7. Mother’s health condition
Health problems, such as diabetes, PCOS, gestational ovarian cysts, and thyroid conditions, can interfere with milk production. The hormonal imbalance that occurs in this condition is what alters the production and supply of breast milk.
8. Smoking and alcohol use
Research shows that smoking and tobacco use can alter the composition and production of milk. Alcohol can have a similar effect on breast milk production.
Also Read: Mums, Here’s How to Increase Breast Milk Production!
Tips to Increase Breast Milk Production after Childbirth
If you can’t express milk shortly after giving birth, don’t stress. Remember, milk production is a demand and supply mechanism. The more you feed your baby or empty your breast, the more milk you will produce. Well, try this method to increase your milk production, Mums.
1. Pumping breast milk. Using your hands or a pump, try to diligently empty your breasts every few hours. Don’t care how much milk you produce, because the more often you express and pump milk, it will stimulate the breasts to produce it.
2. Breast massage. Lactation massage is a technique of massaging the breasts in a certain way that can help facilitate the flow of milk. You can massage your own breasts 5-10 minutes between feedings to stimulate your breasts to increase milk production.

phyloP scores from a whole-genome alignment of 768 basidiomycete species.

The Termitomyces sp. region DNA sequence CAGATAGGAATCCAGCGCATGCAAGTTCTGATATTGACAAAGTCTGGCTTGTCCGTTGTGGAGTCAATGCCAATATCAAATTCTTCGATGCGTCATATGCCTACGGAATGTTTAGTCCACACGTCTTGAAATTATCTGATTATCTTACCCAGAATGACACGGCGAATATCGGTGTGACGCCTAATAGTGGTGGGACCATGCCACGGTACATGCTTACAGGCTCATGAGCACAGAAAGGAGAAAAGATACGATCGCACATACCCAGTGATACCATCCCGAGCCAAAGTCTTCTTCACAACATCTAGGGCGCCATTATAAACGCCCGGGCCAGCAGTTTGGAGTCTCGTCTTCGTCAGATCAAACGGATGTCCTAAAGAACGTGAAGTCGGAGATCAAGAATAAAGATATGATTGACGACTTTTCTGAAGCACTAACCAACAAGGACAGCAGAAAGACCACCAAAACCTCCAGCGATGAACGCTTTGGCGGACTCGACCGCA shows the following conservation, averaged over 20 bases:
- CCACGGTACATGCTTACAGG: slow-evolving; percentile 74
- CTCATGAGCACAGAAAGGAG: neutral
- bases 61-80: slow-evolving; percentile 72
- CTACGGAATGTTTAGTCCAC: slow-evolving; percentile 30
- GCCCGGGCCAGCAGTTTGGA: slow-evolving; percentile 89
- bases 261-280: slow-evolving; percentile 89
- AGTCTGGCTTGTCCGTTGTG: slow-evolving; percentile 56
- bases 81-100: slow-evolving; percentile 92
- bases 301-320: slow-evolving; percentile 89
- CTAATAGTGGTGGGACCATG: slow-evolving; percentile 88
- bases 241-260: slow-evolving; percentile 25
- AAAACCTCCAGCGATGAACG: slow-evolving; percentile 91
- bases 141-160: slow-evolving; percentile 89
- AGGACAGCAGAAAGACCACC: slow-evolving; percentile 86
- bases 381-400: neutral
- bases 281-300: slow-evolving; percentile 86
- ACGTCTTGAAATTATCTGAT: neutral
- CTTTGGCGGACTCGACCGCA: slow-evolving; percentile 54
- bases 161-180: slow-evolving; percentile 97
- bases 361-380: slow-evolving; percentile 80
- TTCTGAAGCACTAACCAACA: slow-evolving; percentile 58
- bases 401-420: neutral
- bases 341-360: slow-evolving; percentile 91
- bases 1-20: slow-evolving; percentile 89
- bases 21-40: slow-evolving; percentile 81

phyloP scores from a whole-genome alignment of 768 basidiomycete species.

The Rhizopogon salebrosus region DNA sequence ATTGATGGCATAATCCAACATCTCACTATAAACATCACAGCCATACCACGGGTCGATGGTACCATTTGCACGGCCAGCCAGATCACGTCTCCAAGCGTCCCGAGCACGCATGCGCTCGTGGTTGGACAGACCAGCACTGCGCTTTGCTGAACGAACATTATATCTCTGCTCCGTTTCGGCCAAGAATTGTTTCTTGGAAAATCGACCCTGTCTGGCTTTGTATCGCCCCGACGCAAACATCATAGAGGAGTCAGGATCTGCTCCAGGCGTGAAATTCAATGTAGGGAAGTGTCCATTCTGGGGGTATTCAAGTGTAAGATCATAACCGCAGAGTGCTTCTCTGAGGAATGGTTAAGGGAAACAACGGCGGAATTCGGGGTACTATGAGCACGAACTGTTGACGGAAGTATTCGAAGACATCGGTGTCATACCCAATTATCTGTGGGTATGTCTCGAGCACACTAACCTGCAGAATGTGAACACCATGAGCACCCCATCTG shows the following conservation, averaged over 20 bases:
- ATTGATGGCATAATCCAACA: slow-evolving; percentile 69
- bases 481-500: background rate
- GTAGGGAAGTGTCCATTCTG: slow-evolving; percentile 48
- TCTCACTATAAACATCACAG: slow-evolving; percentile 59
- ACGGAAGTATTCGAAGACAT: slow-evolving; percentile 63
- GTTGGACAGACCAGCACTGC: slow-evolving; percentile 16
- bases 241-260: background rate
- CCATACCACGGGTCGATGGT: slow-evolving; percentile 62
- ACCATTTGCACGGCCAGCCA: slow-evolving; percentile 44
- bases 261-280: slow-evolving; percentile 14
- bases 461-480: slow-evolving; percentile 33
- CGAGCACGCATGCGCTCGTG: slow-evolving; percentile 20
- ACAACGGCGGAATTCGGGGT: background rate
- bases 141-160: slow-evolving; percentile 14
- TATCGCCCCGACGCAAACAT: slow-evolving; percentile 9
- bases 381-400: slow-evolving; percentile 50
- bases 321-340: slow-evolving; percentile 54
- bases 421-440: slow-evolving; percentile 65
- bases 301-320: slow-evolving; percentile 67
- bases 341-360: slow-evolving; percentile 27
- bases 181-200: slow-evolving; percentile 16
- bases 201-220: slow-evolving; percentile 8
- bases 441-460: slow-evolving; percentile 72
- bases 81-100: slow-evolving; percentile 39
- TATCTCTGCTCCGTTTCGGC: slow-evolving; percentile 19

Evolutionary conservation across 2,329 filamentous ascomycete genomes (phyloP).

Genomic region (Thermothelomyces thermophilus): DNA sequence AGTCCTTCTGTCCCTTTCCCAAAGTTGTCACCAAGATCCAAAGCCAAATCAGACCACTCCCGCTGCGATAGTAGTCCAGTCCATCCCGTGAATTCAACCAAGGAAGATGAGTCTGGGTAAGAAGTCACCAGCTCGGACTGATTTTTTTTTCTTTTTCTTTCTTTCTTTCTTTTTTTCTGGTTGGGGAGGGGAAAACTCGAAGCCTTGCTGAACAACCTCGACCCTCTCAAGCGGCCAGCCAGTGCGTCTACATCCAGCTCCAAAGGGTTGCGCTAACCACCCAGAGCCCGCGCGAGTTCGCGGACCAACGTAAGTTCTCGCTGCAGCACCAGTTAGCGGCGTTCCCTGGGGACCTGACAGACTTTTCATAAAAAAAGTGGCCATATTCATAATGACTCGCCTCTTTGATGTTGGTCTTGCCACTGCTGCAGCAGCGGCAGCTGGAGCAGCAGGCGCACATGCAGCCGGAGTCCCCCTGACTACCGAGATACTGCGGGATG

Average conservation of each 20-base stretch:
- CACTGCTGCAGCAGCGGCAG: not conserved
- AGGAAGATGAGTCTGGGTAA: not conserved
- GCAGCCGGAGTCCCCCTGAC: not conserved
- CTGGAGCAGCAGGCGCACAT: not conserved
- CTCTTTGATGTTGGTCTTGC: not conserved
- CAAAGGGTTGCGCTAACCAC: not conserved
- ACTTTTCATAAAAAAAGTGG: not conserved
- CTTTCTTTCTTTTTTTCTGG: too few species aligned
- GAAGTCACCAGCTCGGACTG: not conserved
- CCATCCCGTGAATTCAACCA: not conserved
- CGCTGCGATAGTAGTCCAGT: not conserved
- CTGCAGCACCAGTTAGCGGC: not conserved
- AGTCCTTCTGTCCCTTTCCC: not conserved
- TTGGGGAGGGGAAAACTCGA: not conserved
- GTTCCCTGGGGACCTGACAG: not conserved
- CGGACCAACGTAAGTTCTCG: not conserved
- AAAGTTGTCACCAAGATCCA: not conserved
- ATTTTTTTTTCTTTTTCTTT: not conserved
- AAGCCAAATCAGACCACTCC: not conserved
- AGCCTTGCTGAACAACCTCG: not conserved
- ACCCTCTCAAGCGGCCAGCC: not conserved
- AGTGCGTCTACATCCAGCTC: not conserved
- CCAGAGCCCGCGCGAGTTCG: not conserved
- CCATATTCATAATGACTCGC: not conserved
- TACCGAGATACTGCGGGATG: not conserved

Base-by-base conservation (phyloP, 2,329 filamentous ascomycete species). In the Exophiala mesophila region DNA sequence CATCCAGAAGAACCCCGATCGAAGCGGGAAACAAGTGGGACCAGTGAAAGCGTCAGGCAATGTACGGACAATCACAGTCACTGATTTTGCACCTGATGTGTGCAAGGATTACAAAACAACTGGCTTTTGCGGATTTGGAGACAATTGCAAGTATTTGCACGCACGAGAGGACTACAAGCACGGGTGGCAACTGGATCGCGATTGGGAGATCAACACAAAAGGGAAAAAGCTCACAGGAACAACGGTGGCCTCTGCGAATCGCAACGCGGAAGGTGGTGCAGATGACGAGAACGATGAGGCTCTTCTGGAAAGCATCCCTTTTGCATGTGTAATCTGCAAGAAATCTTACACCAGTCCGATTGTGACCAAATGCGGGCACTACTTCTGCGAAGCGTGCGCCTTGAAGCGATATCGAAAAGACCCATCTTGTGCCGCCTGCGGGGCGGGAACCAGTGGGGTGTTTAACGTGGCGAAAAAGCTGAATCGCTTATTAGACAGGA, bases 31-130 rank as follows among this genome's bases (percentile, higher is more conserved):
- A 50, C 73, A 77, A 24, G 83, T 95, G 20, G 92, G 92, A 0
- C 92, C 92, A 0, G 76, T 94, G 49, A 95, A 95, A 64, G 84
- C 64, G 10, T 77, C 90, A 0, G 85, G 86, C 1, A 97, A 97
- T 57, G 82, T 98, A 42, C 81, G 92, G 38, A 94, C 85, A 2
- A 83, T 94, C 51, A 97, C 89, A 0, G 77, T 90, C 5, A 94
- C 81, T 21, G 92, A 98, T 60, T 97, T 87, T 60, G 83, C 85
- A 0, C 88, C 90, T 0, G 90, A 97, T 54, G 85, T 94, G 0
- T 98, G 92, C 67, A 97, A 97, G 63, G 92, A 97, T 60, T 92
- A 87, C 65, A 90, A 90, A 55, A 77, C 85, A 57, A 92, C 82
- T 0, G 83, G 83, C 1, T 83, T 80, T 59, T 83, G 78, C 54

3. Breastfeed often. Apart from massaging and pumping, breastfeed your baby no matter how much milk you express. Aim to breastfeed eight to 12 times a day for about 15 to 20 minutes per session.
During each feeding session, change breasts and feed your baby at least twice on each side. Also, maintain as much skin-to-skin contact as possible. Make sure the baby is latching on to the nipple properly and sucking.
4. Compress with warm water. Compressing with warm water on your breasts, can trigger the flow of milk to be smooth. However, as much as possible do not take a warm bath after giving birth, because there is a risk of bleeding.
5. relaxation. Fatigue is one of the causes of low milk supply. So, relaxing and giving yourself a break to increase your milk supply is very important. Mums, you can choose to listen to soothing music or imagine yourself breastfeeding your little one to relax.
6. Enough rest. Caring for a newborn is not something easy. This can make you tired and have an effect on a decreased milk supply. Constant stress due to lack of rest can cause cortisol levels to rise and breast milk not come out.
7. Healthy lifestyle. Eating nutritious foods and drinks and drinking lots of water will increase your milk production and supply. Also, enjoy some physical activity whenever your doctor allows you to do so after delivery. Exercising helps maintain a healthy weight and releases endorphins that keep you stress free and happy.
Also read: How to increase breast milk with the right food intake
MomJuntion. No Breast Milk After Delivery: Causes And What To Do For It?